An ounce of prevention is worth a ton of cure: imaginary diseases in journalism

Denise Cristina Ayres Gomes About the author

Abstract

We use the theories of the imaginary to understand how journalism tends to redefine the status of what it is to be or to feel sick through the dissemination of the culture of risk. The journalistic devices promote the potential or imaginary disease, acting on the daily practices, thus becoming a “technology of the imaginary”. We suffer in anticipation, afraid of the future that may carry a disease. We should be aware, either through the regulation of our habits or the discovery of genetic tendencies that predispose us to development of diseases. Prolonging existence and living with quality have evolved into an almost a moral duty. The corpus is composed of eight stories from Folha de S. Paulo. Journalism employs resources considered rational, but mobilizes readers by emotion, producing an imaginary that tends to spread in society.

Journalism; Imaginary; Mental disorders; Risk


Introduction

Mental illnesses became a daily issue, extrapolating the domains of psychiatry to appear more and more in the media. It is not just a matter of informational excess. The media reconfigures the ways in which suffering is perceived in the contemporary world, creating an environment that interferes with our practices. Journalism tends to redefine the contours of what it is to be or to feel sick.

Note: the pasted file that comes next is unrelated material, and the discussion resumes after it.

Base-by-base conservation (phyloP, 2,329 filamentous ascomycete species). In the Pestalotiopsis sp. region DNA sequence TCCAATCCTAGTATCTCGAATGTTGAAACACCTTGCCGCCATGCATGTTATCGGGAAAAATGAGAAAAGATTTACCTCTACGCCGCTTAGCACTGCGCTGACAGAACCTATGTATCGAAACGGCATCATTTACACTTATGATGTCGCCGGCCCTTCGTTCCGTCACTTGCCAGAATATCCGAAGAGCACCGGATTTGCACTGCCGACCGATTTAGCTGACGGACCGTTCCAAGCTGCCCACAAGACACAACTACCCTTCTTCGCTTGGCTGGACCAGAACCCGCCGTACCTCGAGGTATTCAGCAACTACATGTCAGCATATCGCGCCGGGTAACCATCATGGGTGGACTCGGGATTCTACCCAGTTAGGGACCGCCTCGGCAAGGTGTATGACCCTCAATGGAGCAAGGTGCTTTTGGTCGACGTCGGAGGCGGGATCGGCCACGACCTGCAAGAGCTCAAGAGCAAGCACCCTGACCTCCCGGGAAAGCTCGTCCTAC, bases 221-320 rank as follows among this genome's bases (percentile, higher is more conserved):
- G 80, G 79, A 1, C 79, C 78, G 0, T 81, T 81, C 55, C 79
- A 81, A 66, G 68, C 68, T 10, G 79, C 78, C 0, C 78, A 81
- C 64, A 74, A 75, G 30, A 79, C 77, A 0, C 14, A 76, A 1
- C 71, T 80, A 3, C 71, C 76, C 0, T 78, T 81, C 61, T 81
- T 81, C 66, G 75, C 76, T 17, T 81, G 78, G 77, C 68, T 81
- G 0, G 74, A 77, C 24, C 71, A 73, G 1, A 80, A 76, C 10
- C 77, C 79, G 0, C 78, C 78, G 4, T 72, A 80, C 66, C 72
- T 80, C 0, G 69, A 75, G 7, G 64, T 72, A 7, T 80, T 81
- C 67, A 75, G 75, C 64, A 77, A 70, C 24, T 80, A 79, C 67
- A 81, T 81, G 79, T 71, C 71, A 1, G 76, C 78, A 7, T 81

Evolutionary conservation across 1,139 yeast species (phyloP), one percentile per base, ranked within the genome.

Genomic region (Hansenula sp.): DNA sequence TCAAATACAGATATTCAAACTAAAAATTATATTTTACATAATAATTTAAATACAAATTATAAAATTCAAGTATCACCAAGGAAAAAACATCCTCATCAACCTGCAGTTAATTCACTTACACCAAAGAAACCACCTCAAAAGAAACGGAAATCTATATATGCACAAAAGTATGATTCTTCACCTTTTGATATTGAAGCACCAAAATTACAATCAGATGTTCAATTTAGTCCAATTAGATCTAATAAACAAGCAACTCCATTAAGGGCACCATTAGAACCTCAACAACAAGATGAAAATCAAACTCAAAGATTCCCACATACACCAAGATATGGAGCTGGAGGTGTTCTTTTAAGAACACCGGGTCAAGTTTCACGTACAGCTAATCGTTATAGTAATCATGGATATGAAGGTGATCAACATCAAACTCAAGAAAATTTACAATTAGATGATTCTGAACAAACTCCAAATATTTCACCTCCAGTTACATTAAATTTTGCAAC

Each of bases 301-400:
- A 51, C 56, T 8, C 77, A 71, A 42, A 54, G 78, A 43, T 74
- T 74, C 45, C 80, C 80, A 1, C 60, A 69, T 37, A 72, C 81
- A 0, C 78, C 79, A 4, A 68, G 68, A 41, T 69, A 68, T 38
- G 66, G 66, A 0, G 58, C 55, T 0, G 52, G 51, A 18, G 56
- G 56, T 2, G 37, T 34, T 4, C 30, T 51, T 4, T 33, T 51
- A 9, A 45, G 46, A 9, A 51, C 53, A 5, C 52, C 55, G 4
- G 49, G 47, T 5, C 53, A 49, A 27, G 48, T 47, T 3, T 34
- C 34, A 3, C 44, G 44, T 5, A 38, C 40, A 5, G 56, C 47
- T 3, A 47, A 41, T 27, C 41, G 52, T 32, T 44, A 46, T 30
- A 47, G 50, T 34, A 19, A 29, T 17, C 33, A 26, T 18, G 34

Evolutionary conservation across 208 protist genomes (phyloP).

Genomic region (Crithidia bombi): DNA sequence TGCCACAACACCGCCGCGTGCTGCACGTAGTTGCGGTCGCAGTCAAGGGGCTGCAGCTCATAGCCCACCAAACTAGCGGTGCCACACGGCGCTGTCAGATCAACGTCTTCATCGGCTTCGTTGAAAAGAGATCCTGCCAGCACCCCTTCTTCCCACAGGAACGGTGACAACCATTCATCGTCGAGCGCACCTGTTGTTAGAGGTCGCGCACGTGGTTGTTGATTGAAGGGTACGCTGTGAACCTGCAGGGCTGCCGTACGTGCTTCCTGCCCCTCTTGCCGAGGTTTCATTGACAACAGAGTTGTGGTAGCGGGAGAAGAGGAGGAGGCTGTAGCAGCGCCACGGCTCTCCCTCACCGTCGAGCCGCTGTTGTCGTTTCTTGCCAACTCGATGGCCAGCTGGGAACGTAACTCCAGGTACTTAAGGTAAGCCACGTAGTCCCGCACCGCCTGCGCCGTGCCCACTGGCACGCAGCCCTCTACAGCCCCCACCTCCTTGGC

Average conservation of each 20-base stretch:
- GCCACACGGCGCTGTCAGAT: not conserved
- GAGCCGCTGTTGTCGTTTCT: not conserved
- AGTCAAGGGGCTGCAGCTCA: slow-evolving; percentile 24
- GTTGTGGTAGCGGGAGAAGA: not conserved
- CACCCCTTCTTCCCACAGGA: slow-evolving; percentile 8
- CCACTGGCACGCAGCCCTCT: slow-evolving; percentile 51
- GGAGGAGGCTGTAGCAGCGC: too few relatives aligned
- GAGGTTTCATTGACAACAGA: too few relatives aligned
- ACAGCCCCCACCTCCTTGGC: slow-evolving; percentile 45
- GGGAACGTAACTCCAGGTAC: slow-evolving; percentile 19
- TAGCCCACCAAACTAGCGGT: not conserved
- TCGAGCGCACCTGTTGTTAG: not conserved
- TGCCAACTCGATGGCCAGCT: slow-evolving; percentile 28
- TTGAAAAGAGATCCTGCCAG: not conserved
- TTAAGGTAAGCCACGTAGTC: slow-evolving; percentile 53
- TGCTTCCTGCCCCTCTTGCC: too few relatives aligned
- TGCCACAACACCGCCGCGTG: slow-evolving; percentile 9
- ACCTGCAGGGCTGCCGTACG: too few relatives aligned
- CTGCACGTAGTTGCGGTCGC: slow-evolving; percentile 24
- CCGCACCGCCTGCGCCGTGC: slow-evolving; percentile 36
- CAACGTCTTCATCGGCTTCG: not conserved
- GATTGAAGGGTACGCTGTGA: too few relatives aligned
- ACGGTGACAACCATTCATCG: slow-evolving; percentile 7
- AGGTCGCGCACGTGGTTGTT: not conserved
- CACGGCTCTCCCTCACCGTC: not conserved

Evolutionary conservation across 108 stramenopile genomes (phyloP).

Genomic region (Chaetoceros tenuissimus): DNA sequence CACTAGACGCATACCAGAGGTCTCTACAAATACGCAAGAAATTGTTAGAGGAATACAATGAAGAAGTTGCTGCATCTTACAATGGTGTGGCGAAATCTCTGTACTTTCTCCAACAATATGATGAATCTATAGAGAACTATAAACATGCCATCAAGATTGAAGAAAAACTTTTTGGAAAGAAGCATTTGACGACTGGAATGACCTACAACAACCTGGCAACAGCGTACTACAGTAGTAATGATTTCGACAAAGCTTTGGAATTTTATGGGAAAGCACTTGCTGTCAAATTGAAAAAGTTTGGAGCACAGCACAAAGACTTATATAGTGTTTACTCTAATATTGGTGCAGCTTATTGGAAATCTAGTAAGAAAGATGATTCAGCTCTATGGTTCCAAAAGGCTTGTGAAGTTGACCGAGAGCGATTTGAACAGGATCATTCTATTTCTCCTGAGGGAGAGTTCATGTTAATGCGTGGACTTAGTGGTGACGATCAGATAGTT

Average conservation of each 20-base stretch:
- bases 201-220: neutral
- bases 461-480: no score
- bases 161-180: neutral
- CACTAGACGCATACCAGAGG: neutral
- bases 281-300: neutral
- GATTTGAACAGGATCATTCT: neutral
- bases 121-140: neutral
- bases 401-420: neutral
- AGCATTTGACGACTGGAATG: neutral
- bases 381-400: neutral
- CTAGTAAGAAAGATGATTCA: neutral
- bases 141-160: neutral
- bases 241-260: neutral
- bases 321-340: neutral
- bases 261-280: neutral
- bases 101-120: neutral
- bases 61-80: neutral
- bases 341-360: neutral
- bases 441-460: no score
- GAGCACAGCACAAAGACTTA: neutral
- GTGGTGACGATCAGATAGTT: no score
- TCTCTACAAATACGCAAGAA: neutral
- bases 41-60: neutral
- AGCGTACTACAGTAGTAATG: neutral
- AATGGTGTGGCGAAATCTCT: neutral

Postmodernity exemplifies the change of status of mental illness, which began in the 1960s with the psychiatric reform in Italy. This movement is a symptom of the crisis of knowledge that put science in check as a producer of truth. The progressive closure of asylums is the most concrete expression of this movement. We experience the saturation of modern rational design and the shaking of the concept of mental illness.

The Brazilian movement began in the 1970s and culminated in the adoption of the law on psychiatric reform in 2001. The so-called anti-asylum law advocates the end of psychiatric hospitals and the implementation of decentralized care. The walls of the asylums collapsed, but the techno-scientific development and the change in the approach of the mental illness among other factors, stimulated the medicalization of what is social.